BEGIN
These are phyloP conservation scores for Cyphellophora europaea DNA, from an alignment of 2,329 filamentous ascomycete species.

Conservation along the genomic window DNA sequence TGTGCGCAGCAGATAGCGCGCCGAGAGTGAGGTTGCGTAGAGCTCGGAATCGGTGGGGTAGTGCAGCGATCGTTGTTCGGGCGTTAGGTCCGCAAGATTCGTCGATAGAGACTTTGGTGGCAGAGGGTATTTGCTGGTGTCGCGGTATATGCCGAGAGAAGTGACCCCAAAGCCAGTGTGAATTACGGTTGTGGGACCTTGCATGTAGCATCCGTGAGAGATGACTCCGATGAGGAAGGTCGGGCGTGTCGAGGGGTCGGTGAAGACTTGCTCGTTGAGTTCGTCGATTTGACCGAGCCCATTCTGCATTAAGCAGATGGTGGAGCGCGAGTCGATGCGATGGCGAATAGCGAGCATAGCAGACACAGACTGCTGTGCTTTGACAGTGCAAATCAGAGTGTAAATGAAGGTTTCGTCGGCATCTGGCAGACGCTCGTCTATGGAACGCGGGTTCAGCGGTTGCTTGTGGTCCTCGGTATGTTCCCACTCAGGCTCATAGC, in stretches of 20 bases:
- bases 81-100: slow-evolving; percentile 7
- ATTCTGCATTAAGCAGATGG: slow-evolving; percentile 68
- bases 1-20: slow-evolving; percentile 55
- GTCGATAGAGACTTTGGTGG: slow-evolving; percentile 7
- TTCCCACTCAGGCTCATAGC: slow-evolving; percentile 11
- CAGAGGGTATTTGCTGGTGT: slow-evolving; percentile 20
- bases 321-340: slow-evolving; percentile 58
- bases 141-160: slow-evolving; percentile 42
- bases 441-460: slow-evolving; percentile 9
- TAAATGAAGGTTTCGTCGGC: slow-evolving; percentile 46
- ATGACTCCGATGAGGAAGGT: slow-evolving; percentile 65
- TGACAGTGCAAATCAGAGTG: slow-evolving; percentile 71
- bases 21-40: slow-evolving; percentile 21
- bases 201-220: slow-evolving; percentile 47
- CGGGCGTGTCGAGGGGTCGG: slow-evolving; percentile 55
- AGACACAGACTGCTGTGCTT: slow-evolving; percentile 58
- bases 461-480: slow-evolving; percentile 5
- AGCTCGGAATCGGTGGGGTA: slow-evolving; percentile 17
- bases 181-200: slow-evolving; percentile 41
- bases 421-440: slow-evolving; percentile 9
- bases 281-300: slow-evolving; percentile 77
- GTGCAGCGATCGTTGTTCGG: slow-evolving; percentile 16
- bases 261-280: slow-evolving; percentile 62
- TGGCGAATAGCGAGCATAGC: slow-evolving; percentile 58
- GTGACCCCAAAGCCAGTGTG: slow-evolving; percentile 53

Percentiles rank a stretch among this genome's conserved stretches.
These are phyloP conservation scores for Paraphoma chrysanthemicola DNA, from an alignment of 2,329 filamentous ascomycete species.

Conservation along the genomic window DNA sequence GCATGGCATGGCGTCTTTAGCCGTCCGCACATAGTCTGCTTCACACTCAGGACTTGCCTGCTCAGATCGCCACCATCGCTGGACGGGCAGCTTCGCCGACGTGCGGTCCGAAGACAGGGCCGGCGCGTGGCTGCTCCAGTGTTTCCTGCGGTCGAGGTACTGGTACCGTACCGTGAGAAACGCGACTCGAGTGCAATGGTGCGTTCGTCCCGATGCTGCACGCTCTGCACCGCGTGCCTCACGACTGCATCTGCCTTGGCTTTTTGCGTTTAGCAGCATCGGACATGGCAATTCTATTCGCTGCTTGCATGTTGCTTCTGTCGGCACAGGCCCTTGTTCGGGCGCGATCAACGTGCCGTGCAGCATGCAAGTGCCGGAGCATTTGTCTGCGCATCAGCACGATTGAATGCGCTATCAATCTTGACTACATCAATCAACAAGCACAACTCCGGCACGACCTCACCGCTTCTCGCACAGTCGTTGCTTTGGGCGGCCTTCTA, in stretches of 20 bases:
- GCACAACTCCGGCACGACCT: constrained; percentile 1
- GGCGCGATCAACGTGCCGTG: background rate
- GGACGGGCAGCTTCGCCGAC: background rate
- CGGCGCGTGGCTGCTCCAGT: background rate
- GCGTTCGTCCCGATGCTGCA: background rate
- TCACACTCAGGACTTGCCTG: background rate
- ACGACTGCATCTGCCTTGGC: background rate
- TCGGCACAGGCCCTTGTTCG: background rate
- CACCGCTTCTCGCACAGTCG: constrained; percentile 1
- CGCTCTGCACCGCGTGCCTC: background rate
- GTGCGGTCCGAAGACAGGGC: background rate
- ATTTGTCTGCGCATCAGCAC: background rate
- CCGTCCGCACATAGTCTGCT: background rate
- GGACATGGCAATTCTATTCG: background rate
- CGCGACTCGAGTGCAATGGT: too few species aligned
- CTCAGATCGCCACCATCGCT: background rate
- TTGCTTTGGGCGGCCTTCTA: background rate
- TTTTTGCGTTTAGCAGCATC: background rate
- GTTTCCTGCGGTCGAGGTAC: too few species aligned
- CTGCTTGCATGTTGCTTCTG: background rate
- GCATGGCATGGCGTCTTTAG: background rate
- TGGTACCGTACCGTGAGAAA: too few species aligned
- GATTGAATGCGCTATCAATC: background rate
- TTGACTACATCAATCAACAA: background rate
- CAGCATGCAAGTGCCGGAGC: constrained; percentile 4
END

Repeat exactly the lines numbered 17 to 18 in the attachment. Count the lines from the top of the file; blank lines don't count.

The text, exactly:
- CGGGCGTGTCGAGGGGTCGG: slow-evolving; percentile 55
- AGACACAGACTGCTGTGCTT: slow-evolving; percentile 58